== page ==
I am a Senior Lecturer in Management at Queen’s Management School with an interest in how gender shapes and informs women’s experiences of entrepreneurial activity.
At Queen’s Management School, our teaching philosophy is research-led and practice-driven teaching. Therefore, students are taught by staff who bring their latest research findings into the lecture theatre. I am the module coordinator of the final year module Entrepreneurship – which is an optional module taken by Business Management, Business Economics, Accountancy and International Business with Modern Language students. One of the tools I use in my module is music –and my module has its very own entrepreneurship playlist! So I thought I would use song titles in this blog to illustrate the changing role and status of female entrepreneurship in the academic literature and in today’s business context.
What it feels like for a girl – Madonna
As a research area, female entrepreneurship is still relativity young. Indeed, the first academic paper which represented the start of a stream of research detailing women’s experiences of business ownership was only published in 1976 in the Journal of Contemporary Business and was called “Entrepreneurship: A new female frontier” by Eleanor Schwartz. Prior to this entrepreneurship was considered to be a gender neutral concept (Bruni et al., 2004) with the term entrepreneur, which originates from the French word entreprendre (to undertake) referring to a generic creature (De Bruin et al., 2006). Since the early 1990s, it is fair to suggest that the literature on female entrepreneurship has grown from a mere trickle to a veritable flood!
It’s a man world – James Brown
Despite female entrepreneurship gaining increasing attention in the 1990s, entrepreneurship has produced its own subject; the entrepreneur and not the entrepreneuse! Indeed, entrepreneurship has traditionally been associated with men and considered as a form of masculinity. Some have even gone so far to claim that entrepreneurship requires high levels of testosterone (Guiso and Rustichini, 2011). Helene Ahl in her seminal piece in 2004, drew our attention to how those characteristics linked to men are seamlessly associated with the entrepreneurial character and concluded that the entrepreneur is ‘consistently described in exactly the same words as those used to describe manhood’ (Ahl 2007: 687).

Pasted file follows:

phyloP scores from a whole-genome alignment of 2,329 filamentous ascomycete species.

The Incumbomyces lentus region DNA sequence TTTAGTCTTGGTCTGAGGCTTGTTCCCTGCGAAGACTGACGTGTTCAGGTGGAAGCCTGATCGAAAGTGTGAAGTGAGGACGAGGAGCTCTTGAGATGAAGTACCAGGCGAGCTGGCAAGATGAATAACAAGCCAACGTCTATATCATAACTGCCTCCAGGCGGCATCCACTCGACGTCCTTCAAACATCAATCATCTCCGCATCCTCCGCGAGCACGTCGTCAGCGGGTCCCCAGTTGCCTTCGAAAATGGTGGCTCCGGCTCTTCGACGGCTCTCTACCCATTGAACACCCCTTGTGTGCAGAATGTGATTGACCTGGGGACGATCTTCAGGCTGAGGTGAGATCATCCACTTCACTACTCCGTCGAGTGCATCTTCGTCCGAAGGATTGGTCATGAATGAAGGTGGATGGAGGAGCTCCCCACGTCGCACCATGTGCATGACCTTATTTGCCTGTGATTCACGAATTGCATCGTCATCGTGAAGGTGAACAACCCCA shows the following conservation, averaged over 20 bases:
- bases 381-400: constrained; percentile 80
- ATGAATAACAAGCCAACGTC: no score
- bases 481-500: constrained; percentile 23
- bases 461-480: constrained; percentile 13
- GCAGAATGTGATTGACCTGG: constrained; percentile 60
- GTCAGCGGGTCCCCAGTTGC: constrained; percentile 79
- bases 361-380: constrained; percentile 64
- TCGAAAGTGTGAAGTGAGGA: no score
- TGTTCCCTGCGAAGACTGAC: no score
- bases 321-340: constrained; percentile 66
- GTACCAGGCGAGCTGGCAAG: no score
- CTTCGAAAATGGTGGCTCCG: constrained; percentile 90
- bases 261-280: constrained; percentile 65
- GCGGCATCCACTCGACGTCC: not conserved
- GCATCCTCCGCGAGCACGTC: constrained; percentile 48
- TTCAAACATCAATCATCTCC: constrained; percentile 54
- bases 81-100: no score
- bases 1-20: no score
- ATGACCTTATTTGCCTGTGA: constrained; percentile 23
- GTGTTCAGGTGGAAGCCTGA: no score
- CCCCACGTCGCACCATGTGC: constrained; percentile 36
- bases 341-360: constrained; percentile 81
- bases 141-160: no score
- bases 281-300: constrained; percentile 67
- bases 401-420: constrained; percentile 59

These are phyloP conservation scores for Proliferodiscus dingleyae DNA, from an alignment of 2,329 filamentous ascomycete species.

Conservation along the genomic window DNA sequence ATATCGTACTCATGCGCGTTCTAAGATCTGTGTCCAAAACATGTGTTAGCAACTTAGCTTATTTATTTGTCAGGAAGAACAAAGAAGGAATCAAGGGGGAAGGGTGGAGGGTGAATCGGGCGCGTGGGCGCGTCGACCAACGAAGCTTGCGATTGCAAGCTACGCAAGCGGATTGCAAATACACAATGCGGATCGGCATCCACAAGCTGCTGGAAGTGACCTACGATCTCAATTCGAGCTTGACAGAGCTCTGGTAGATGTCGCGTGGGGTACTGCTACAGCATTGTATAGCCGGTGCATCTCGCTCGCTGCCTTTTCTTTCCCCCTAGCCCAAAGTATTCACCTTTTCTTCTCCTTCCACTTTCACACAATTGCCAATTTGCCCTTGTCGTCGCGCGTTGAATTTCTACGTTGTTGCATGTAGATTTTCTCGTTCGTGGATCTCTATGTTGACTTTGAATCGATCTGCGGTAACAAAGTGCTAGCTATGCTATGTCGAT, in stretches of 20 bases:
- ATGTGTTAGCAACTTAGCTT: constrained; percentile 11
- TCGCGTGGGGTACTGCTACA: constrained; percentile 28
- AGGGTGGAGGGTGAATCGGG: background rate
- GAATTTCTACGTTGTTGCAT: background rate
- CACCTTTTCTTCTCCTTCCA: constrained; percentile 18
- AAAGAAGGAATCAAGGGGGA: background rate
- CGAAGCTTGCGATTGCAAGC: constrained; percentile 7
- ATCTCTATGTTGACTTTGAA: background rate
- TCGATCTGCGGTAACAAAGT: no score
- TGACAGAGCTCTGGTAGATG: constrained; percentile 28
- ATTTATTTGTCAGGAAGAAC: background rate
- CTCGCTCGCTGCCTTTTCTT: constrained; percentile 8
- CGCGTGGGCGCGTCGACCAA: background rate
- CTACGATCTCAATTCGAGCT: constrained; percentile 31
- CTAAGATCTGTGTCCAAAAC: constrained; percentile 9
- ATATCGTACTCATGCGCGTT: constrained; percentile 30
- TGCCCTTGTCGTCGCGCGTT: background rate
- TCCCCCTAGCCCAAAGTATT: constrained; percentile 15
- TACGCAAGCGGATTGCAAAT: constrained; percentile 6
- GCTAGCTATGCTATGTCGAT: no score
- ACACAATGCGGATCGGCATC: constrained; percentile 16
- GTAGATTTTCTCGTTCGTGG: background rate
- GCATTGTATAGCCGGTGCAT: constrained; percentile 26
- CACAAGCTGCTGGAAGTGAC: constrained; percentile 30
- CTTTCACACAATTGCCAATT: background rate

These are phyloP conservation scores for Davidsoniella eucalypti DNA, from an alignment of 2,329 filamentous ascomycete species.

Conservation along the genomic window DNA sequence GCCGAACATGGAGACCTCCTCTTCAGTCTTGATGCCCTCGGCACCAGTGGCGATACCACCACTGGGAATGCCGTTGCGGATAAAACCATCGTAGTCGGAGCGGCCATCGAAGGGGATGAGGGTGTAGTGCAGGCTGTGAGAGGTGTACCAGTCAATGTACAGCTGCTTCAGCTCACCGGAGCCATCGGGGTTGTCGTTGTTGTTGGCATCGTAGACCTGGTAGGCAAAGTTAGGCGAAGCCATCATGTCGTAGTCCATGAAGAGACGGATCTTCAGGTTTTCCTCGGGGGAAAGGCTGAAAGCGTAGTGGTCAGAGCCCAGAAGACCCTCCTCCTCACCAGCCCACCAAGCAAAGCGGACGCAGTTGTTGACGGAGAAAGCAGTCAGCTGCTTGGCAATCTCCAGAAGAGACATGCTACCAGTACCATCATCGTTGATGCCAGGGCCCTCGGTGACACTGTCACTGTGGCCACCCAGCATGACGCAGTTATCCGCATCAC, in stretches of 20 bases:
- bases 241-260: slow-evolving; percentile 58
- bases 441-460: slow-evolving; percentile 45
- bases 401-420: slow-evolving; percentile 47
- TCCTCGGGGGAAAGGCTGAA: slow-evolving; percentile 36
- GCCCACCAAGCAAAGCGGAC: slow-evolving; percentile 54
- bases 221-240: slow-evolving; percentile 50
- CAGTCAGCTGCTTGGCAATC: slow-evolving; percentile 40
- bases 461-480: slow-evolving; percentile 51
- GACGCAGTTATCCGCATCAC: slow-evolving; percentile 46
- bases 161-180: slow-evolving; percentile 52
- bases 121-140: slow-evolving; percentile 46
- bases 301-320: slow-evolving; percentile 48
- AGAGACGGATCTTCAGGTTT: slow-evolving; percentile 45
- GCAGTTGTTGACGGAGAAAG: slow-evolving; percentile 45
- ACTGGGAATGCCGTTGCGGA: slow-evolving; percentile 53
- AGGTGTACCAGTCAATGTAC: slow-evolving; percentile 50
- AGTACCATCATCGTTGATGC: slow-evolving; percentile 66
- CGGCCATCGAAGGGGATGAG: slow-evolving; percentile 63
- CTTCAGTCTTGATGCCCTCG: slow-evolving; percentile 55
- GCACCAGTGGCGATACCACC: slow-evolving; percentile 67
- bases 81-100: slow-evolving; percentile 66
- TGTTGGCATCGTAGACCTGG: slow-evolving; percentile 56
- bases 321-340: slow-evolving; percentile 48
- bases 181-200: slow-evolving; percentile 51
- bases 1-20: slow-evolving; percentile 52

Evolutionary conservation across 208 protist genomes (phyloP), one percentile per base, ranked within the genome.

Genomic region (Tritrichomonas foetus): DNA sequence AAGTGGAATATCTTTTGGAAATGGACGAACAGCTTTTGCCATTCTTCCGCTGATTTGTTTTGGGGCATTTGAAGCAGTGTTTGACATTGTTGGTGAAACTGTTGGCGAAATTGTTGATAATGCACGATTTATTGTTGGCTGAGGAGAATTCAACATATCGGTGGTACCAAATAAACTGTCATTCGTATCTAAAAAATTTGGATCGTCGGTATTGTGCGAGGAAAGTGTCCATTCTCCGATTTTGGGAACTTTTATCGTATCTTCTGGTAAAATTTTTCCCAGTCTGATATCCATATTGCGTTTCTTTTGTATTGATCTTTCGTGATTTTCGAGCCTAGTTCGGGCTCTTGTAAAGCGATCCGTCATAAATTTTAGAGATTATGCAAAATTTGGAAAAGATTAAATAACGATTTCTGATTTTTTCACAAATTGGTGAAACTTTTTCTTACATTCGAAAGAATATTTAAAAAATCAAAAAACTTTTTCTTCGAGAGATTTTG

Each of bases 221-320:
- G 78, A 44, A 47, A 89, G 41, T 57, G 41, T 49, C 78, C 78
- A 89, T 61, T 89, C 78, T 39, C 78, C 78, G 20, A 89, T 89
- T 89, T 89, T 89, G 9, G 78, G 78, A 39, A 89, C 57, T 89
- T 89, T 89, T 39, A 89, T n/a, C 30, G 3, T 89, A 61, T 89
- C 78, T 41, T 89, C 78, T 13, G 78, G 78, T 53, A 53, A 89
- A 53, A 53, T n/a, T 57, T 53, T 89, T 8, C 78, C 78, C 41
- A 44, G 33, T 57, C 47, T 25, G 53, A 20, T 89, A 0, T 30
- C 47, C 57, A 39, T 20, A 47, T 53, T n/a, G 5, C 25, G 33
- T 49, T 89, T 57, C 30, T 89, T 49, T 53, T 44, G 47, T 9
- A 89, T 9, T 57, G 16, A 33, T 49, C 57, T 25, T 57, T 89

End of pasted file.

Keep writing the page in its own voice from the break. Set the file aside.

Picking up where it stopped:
If I were a boy – Beyoncé
Accordingly, the body of work which emerged at the turn of the twenty first century had the embedded message of ‘think entrepreneur, think male’. This in turn promoted a range of policy interventions which were aimed at helping women imitate the behaviours of men and to adopt “honorary man personas”. In other words – how to ‘fix’ the problem of the female entrepreneur and provide them with the tools and skills to become more like men in order for them to compete in a man’s world!
We Don’t Need another Hero –Tina Turner
However, it is fair to say that the analytical tone of the literature is now shifting and there is recognition that it is no longer appropriate to use the ‘male’ as the benchmark against which female-owned businesses must aspire to. This has been coupled with the emergence of strong female entrepreneurs; we need only think of well-known brands such as He-Shi, Space Nk, Vita Liberata, Jo Malone to name a few. There is no doubt that the female entrepreneur has arrived. Thus, it is no longer appropriate to promote the role and status of the entrepreneur as a modern day hero and not refer to modern day heroines!
In order to support the emergence of such heroines, two things are necessary, accessibility to role models and self-efficacy. Self-efficacy which comes from social learning theory is the confidence, not the competence that we have what it takes to be successful. One way in which I build entrepreneurial self-efficacy amongst my students is through the business plan project, whereby students have to construct a business plan for an innovative high growth product or service. Regardless of whether students have entrepreneurial ambitions or not, this project is an excellent way to enhance an individual’s creativity, negotiating, influencing and selling skills, all deemed important in today’s business domain.
Sisters are doing it for themselves – Eurythmics
I am now going to conclude this blog with referring to one of my students from last year’s class, Ciara Flanagan whose business plan won 3rd place in the Santander UK Student Business Plan Competition and who has since gone on to set up her own business – mybeautyfind.com
You can listen to some of the music mentioned above in the spotify playlist below:
Let us know what music gets your creativity flowing by leaving the song title and artist in the comment box below and we’ll add it to the playlist if available.
Study at Queen’s Management School: